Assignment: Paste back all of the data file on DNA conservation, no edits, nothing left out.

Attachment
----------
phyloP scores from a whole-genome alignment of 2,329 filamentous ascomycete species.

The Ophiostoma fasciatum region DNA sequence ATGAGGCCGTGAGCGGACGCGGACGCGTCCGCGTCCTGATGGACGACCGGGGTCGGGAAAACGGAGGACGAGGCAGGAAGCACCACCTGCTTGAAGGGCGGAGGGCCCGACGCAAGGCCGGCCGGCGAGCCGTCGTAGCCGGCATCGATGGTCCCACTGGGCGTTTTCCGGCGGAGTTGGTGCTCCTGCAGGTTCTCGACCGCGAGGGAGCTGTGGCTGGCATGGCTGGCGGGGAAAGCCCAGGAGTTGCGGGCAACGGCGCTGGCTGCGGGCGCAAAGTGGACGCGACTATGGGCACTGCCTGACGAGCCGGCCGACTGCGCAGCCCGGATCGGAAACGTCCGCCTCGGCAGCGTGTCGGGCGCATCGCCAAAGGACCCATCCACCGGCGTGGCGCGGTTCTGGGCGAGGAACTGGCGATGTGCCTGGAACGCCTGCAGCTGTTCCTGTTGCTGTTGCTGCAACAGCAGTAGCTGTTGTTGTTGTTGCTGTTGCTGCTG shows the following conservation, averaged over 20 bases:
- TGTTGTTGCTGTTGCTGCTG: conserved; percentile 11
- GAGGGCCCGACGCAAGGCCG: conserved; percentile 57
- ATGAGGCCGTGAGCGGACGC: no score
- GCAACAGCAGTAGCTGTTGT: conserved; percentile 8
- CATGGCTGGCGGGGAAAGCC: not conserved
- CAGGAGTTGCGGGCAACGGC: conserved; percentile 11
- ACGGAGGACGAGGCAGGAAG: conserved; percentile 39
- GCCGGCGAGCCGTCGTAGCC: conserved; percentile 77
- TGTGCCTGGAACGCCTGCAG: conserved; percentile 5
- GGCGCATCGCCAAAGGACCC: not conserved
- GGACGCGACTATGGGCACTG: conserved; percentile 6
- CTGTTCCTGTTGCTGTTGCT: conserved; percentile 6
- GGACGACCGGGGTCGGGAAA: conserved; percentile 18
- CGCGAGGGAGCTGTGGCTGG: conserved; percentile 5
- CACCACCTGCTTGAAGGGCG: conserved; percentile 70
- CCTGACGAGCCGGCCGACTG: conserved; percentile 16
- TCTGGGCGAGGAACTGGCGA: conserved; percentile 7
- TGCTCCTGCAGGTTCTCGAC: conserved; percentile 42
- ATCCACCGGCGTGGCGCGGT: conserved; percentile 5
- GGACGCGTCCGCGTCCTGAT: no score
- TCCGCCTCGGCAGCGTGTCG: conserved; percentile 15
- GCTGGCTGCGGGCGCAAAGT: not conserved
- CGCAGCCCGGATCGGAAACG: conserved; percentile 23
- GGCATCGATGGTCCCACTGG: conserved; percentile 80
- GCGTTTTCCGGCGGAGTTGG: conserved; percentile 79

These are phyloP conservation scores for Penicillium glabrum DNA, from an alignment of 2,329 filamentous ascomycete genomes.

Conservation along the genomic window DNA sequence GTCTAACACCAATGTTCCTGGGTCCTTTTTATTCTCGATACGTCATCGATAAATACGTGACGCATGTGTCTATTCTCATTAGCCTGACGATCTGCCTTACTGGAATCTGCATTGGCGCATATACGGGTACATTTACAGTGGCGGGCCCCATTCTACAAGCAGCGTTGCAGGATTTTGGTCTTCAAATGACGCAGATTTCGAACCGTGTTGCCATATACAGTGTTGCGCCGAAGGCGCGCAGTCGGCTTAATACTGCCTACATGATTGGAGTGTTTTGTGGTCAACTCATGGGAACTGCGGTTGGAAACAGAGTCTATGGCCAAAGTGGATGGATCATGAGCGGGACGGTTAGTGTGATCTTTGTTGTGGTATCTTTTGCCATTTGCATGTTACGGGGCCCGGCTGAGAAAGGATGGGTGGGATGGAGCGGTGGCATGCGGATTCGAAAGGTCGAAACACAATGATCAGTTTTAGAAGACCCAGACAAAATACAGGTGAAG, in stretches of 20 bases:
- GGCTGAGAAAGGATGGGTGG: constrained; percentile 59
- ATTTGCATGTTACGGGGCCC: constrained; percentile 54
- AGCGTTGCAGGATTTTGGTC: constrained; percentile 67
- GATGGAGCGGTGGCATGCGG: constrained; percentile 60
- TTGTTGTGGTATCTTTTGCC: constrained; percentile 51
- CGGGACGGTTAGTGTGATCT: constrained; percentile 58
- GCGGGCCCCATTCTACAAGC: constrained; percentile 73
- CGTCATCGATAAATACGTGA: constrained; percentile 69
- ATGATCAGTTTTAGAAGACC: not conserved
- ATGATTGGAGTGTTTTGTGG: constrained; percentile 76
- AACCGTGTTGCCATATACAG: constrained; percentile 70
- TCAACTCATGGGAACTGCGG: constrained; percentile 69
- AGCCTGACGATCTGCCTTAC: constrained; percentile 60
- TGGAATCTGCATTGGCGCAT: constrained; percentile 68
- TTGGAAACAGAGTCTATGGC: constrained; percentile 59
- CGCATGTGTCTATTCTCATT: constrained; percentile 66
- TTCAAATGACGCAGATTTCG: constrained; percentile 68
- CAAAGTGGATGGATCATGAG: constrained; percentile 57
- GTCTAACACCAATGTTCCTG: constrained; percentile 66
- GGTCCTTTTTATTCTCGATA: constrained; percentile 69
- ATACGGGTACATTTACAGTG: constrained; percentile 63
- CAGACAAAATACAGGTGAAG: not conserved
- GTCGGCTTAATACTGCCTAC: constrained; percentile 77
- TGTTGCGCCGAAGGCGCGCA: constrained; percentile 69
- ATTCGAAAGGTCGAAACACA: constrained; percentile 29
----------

phyloP scores from a whole-genome alignment of 2,329 filamentous ascomycete species.

The Ophiostoma fasciatum region DNA sequence ATGAGGCCGTGAGCGGACGCGGACGCGTCCGCGTCCTGATGGACGACCGGGGTCGGGAAAACGGAGGACGAGGCAGGAAGCACCACCTGCTTGAAGGGCGGAGGGCCCGACGCAAGGCCGGCCGGCGAGCCGTCGTAGCCGGCATCGATGGTCCCACTGGGCGTTTTCCGGCGGAGTTGGTGCTCCTGCAGGTTCTCGACCGCGAGGGAGCTGTGGCTGGCATGGCTGGCGGGGAAAGCCCAGGAGTTGCGGGCAACGGCGCTGGCTGCGGGCGCAAAGTGGACGCGACTATGGGCACTGCCTGACGAGCCGGCCGACTGCGCAGCCCGGATCGGAAACGTCCGCCTCGGCAGCGTGTCGGGCGCATCGCCAAAGGACCCATCCACCGGCGTGGCGCGGTTCTGGGCGAGGAACTGGCGATGTGCCTGGAACGCCTGCAGCTGTTCCTGTTGCTGTTGCTGCAACAGCAGTAGCTGTTGTTGTTGTTGCTGTTGCTGCTG shows the following conservation, averaged over 20 bases:
- TGTTGTTGCTGTTGCTGCTG: conserved; percentile 11
- GAGGGCCCGACGCAAGGCCG: conserved; percentile 57
- ATGAGGCCGTGAGCGGACGC: no score
- GCAACAGCAGTAGCTGTTGT: conserved; percentile 8
- CATGGCTGGCGGGGAAAGCC: not conserved
- CAGGAGTTGCGGGCAACGGC: conserved; percentile 11
- ACGGAGGACGAGGCAGGAAG: conserved; percentile 39
- GCCGGCGAGCCGTCGTAGCC: conserved; percentile 77
- TGTGCCTGGAACGCCTGCAG: conserved; percentile 5
- GGCGCATCGCCAAAGGACCC: not conserved
- GGACGCGACTATGGGCACTG: conserved; percentile 6
- CTGTTCCTGTTGCTGTTGCT: conserved; percentile 6
- GGACGACCGGGGTCGGGAAA: conserved; percentile 18
- CGCGAGGGAGCTGTGGCTGG: conserved; percentile 5
- CACCACCTGCTTGAAGGGCG: conserved; percentile 70
- CCTGACGAGCCGGCCGACTG: conserved; percentile 16
- TCTGGGCGAGGAACTGGCGA: conserved; percentile 7
- TGCTCCTGCAGGTTCTCGAC: conserved; percentile 42
- ATCCACCGGCGTGGCGCGGT: conserved; percentile 5
- GGACGCGTCCGCGTCCTGAT: no score
- TCCGCCTCGGCAGCGTGTCG: conserved; percentile 15
- GCTGGCTGCGGGCGCAAAGT: not conserved
- CGCAGCCCGGATCGGAAACG: conserved; percentile 23
- GGCATCGATGGTCCCACTGG: conserved; percentile 80
- GCGTTTTCCGGCGGAGTTGG: conserved; percentile 79

These are phyloP conservation scores for Penicillium glabrum DNA, from an alignment of 2,329 filamentous ascomycete genomes.

Conservation along the genomic window DNA sequence GTCTAACACCAATGTTCCTGGGTCCTTTTTATTCTCGATACGTCATCGATAAATACGTGACGCATGTGTCTATTCTCATTAGCCTGACGATCTGCCTTACTGGAATCTGCATTGGCGCATATACGGGTACATTTACAGTGGCGGGCCCCATTCTACAAGCAGCGTTGCAGGATTTTGGTCTTCAAATGACGCAGATTTCGAACCGTGTTGCCATATACAGTGTTGCGCCGAAGGCGCGCAGTCGGCTTAATACTGCCTACATGATTGGAGTGTTTTGTGGTCAACTCATGGGAACTGCGGTTGGAAACAGAGTCTATGGCCAAAGTGGATGGATCATGAGCGGGACGGTTAGTGTGATCTTTGTTGTGGTATCTTTTGCCATTTGCATGTTACGGGGCCCGGCTGAGAAAGGATGGGTGGGATGGAGCGGTGGCATGCGGATTCGAAAGGTCGAAACACAATGATCAGTTTTAGAAGACCCAGACAAAATACAGGTGAAG, in stretches of 20 bases:
- GGCTGAGAAAGGATGGGTGG: constrained; percentile 59
- ATTTGCATGTTACGGGGCCC: constrained; percentile 54
- AGCGTTGCAGGATTTTGGTC: constrained; percentile 67
- GATGGAGCGGTGGCATGCGG: constrained; percentile 60
- TTGTTGTGGTATCTTTTGCC: constrained; percentile 51
- CGGGACGGTTAGTGTGATCT: constrained; percentile 58
- GCGGGCCCCATTCTACAAGC: constrained; percentile 73
- CGTCATCGATAAATACGTGA: constrained; percentile 69
- ATGATCAGTTTTAGAAGACC: not conserved
- ATGATTGGAGTGTTTTGTGG: constrained; percentile 76
- AACCGTGTTGCCATATACAG: constrained; percentile 70
- TCAACTCATGGGAACTGCGG: constrained; percentile 69
- AGCCTGACGATCTGCCTTAC: constrained; percentile 60
- TGGAATCTGCATTGGCGCAT: constrained; percentile 68
- TTGGAAACAGAGTCTATGGC: constrained; percentile 59
- CGCATGTGTCTATTCTCATT: constrained; percentile 66
- TTCAAATGACGCAGATTTCG: constrained; percentile 68
- CAAAGTGGATGGATCATGAG: constrained; percentile 57
- GTCTAACACCAATGTTCCTG: constrained; percentile 66
- GGTCCTTTTTATTCTCGATA: constrained; percentile 69
- ATACGGGTACATTTACAGTG: constrained; percentile 63
- CAGACAAAATACAGGTGAAG: not conserved
- GTCGGCTTAATACTGCCTAC: constrained; percentile 77
- TGTTGCGCCGAAGGCGCGCA: constrained; percentile 69
- ATTCGAAAGGTCGAAACACA: constrained; percentile 29